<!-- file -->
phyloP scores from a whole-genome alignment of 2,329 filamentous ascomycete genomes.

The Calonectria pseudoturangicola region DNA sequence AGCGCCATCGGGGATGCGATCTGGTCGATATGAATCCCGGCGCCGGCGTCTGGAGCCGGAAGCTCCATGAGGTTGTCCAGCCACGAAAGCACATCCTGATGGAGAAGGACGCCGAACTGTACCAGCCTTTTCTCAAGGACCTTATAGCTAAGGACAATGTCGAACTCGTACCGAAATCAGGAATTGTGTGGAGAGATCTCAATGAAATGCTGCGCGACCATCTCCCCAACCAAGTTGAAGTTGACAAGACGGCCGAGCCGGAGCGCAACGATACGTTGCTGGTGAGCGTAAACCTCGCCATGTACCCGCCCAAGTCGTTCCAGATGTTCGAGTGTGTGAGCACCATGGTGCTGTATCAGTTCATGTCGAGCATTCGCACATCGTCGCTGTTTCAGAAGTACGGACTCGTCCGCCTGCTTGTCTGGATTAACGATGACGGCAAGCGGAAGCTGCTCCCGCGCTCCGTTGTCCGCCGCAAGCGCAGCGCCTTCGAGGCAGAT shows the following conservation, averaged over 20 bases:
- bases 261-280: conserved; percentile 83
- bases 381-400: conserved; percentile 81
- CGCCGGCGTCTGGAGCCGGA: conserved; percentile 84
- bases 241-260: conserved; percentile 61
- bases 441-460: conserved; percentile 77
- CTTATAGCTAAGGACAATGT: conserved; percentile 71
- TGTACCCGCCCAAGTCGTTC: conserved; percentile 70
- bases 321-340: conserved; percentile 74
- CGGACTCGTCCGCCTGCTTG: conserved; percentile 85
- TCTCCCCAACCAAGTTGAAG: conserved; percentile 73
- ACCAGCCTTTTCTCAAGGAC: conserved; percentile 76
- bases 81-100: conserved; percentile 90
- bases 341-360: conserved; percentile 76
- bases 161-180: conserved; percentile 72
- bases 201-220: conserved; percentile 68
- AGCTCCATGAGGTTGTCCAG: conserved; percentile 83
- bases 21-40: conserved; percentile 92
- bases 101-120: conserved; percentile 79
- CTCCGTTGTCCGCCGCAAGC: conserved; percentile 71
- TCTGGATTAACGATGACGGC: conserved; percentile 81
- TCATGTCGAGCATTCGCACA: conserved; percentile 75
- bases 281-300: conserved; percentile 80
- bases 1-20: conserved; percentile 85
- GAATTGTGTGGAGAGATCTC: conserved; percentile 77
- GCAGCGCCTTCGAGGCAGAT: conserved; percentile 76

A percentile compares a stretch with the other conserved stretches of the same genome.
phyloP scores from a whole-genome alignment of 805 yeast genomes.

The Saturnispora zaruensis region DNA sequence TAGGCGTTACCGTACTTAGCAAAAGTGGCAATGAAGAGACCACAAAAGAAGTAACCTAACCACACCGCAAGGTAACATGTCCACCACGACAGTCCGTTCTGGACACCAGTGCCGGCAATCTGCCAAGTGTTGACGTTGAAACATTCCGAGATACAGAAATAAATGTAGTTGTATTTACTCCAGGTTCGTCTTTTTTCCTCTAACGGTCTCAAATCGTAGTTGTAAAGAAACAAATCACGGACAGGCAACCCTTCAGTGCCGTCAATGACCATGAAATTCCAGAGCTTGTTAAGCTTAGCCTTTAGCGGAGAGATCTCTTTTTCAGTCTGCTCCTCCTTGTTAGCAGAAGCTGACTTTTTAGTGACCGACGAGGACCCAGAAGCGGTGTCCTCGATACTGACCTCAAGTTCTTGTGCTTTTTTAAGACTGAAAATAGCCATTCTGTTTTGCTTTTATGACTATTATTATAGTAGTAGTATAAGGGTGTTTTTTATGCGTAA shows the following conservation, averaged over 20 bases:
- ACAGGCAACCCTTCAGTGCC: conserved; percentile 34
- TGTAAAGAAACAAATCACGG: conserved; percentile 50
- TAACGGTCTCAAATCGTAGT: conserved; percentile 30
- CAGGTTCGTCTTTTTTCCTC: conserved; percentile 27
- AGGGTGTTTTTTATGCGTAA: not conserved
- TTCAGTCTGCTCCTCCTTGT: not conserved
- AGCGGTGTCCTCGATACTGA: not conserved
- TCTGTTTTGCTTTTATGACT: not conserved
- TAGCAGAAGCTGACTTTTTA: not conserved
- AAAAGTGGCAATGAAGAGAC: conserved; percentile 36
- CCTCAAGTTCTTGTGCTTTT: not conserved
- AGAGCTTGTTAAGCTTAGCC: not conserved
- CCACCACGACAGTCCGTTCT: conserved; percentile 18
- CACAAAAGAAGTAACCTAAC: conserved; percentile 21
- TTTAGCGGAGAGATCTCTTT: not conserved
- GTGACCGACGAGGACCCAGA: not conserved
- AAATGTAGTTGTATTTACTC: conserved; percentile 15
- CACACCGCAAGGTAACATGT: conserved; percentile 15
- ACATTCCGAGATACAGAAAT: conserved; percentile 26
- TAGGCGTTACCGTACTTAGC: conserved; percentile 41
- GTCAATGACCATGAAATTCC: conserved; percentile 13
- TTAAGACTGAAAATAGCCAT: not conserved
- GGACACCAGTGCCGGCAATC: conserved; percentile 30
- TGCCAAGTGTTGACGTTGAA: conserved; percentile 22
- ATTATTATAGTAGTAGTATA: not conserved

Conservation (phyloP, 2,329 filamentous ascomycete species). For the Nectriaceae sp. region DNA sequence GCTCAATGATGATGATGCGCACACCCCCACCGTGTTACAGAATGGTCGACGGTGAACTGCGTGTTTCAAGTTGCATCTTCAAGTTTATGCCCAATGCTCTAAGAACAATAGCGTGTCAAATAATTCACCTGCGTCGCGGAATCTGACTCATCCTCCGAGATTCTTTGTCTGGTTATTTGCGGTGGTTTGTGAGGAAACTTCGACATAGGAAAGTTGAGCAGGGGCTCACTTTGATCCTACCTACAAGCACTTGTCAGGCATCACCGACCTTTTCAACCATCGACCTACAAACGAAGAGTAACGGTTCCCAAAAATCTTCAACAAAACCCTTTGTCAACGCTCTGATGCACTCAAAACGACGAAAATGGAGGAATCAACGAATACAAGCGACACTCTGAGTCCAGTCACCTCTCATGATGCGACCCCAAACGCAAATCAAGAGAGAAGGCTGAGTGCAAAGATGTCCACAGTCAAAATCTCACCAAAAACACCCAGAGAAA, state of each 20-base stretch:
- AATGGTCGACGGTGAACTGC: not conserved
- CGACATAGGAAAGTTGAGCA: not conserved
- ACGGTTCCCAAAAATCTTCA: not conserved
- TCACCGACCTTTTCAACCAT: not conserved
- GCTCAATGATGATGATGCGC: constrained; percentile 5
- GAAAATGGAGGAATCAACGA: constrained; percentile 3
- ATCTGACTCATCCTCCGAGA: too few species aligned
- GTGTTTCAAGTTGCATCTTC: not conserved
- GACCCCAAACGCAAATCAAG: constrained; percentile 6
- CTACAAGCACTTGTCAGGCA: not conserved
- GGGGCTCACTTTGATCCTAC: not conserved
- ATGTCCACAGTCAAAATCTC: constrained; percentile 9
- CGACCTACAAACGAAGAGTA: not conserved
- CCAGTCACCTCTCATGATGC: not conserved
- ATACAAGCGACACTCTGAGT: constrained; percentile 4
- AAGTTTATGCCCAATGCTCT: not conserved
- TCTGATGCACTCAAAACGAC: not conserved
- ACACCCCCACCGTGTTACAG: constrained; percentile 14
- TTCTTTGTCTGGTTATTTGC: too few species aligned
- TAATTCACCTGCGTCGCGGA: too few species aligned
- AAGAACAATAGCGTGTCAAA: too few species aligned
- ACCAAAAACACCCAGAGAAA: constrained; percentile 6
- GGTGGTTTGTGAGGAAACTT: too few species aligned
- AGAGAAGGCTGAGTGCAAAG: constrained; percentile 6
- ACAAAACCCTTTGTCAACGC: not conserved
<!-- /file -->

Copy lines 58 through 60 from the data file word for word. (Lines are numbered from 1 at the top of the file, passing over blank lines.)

- CGACATAGGAAAGTTGAGCA: not conserved
- ACGGTTCCCAAAAATCTTCA: not conserved
- TCACCGACCTTTTCAACCAT: not conserved